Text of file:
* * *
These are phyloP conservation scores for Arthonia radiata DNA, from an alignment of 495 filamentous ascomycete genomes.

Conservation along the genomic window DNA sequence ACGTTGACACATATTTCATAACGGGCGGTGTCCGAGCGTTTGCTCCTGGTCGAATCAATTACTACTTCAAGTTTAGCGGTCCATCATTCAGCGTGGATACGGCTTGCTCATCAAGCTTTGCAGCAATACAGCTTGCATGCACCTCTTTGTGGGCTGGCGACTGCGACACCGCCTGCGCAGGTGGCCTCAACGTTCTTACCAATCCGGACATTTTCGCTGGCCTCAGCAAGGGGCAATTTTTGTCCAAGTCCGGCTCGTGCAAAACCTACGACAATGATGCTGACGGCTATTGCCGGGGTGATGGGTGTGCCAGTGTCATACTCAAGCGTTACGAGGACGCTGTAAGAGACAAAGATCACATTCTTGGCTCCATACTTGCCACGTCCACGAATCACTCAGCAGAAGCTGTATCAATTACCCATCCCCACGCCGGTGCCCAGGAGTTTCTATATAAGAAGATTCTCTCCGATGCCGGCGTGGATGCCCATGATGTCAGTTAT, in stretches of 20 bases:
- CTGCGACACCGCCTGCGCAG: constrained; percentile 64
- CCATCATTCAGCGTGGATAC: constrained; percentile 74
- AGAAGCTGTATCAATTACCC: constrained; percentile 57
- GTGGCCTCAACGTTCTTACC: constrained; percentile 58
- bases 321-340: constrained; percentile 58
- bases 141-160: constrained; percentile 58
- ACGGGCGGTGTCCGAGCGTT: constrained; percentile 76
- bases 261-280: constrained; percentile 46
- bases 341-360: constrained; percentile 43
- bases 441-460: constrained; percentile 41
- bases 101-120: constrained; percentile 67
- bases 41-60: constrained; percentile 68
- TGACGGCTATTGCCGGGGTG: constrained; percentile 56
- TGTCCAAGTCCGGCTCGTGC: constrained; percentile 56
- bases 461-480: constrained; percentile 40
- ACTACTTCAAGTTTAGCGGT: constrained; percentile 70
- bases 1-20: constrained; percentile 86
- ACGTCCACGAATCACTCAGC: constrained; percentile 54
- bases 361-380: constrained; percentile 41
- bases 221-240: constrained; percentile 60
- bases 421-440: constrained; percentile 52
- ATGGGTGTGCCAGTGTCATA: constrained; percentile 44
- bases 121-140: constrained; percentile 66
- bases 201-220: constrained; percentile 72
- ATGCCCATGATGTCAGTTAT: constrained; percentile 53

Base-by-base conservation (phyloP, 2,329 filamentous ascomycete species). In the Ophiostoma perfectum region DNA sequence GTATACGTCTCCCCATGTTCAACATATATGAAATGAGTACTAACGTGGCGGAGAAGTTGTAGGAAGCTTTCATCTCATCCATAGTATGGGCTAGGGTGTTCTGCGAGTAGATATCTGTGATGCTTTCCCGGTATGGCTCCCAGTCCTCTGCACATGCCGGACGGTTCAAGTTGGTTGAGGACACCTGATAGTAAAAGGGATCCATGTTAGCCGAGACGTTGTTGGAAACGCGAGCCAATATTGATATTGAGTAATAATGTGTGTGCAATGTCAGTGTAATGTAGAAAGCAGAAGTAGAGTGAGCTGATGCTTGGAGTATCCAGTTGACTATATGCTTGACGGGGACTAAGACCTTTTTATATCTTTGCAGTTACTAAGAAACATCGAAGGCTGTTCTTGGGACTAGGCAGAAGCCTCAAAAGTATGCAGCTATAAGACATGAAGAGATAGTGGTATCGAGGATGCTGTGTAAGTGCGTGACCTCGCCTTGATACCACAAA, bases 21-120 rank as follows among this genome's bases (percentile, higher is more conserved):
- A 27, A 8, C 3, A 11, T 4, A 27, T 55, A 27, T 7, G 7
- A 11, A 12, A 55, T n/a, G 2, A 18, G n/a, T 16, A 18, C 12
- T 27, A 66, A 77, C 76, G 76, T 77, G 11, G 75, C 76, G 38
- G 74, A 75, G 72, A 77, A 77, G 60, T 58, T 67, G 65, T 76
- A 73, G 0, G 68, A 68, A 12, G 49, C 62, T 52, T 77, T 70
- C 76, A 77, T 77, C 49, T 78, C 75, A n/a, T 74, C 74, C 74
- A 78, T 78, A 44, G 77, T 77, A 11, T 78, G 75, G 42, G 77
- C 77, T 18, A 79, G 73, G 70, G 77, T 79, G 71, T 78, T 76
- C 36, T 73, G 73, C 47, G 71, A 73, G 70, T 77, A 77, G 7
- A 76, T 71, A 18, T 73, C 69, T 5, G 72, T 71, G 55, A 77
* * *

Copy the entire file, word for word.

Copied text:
These are phyloP conservation scores for Arthonia radiata DNA, from an alignment of 495 filamentous ascomycete genomes.

Conservation along the genomic window DNA sequence ACGTTGACACATATTTCATAACGGGCGGTGTCCGAGCGTTTGCTCCTGGTCGAATCAATTACTACTTCAAGTTTAGCGGTCCATCATTCAGCGTGGATACGGCTTGCTCATCAAGCTTTGCAGCAATACAGCTTGCATGCACCTCTTTGTGGGCTGGCGACTGCGACACCGCCTGCGCAGGTGGCCTCAACGTTCTTACCAATCCGGACATTTTCGCTGGCCTCAGCAAGGGGCAATTTTTGTCCAAGTCCGGCTCGTGCAAAACCTACGACAATGATGCTGACGGCTATTGCCGGGGTGATGGGTGTGCCAGTGTCATACTCAAGCGTTACGAGGACGCTGTAAGAGACAAAGATCACATTCTTGGCTCCATACTTGCCACGTCCACGAATCACTCAGCAGAAGCTGTATCAATTACCCATCCCCACGCCGGTGCCCAGGAGTTTCTATATAAGAAGATTCTCTCCGATGCCGGCGTGGATGCCCATGATGTCAGTTAT, in stretches of 20 bases:
- CTGCGACACCGCCTGCGCAG: constrained; percentile 64
- CCATCATTCAGCGTGGATAC: constrained; percentile 74
- AGAAGCTGTATCAATTACCC: constrained; percentile 57
- GTGGCCTCAACGTTCTTACC: constrained; percentile 58
- bases 321-340: constrained; percentile 58
- bases 141-160: constrained; percentile 58
- ACGGGCGGTGTCCGAGCGTT: constrained; percentile 76
- bases 261-280: constrained; percentile 46
- bases 341-360: constrained; percentile 43
- bases 441-460: constrained; percentile 41
- bases 101-120: constrained; percentile 67
- bases 41-60: constrained; percentile 68
- TGACGGCTATTGCCGGGGTG: constrained; percentile 56
- TGTCCAAGTCCGGCTCGTGC: constrained; percentile 56
- bases 461-480: constrained; percentile 40
- ACTACTTCAAGTTTAGCGGT: constrained; percentile 70
- bases 1-20: constrained; percentile 86
- ACGTCCACGAATCACTCAGC: constrained; percentile 54
- bases 361-380: constrained; percentile 41
- bases 221-240: constrained; percentile 60
- bases 421-440: constrained; percentile 52
- ATGGGTGTGCCAGTGTCATA: constrained; percentile 44
- bases 121-140: constrained; percentile 66
- bases 201-220: constrained; percentile 72
- ATGCCCATGATGTCAGTTAT: constrained; percentile 53

Base-by-base conservation (phyloP, 2,329 filamentous ascomycete species). In the Ophiostoma perfectum region DNA sequence GTATACGTCTCCCCATGTTCAACATATATGAAATGAGTACTAACGTGGCGGAGAAGTTGTAGGAAGCTTTCATCTCATCCATAGTATGGGCTAGGGTGTTCTGCGAGTAGATATCTGTGATGCTTTCCCGGTATGGCTCCCAGTCCTCTGCACATGCCGGACGGTTCAAGTTGGTTGAGGACACCTGATAGTAAAAGGGATCCATGTTAGCCGAGACGTTGTTGGAAACGCGAGCCAATATTGATATTGAGTAATAATGTGTGTGCAATGTCAGTGTAATGTAGAAAGCAGAAGTAGAGTGAGCTGATGCTTGGAGTATCCAGTTGACTATATGCTTGACGGGGACTAAGACCTTTTTATATCTTTGCAGTTACTAAGAAACATCGAAGGCTGTTCTTGGGACTAGGCAGAAGCCTCAAAAGTATGCAGCTATAAGACATGAAGAGATAGTGGTATCGAGGATGCTGTGTAAGTGCGTGACCTCGCCTTGATACCACAAA, bases 21-120 rank as follows among this genome's bases (percentile, higher is more conserved):
- A 27, A 8, C 3, A 11, T 4, A 27, T 55, A 27, T 7, G 7
- A 11, A 12, A 55, T n/a, G 2, A 18, G n/a, T 16, A 18, C 12
- T 27, A 66, A 77, C 76, G 76, T 77, G 11, G 75, C 76, G 38
- G 74, A 75, G 72, A 77, A 77, G 60, T 58, T 67, G 65, T 76
- A 73, G 0, G 68, A 68, A 12, G 49, C 62, T 52, T 77, T 70
- C 76, A 77, T 77, C 49, T 78, C 75, A n/a, T 74, C 74, C 74
- A 78, T 78, A 44, G 77, T 77, A 11, T 78, G 75, G 42, G 77
- C 77, T 18, A 79, G 73, G 70, G 77, T 79, G 71, T 78, T 76
- C 36, T 73, G 73, C 47, G 71, A 73, G 70, T 77, A 77, G 7
- A 76, T 71, A 18, T 73, C 69, T 5, G 72, T 71, G 55, A 77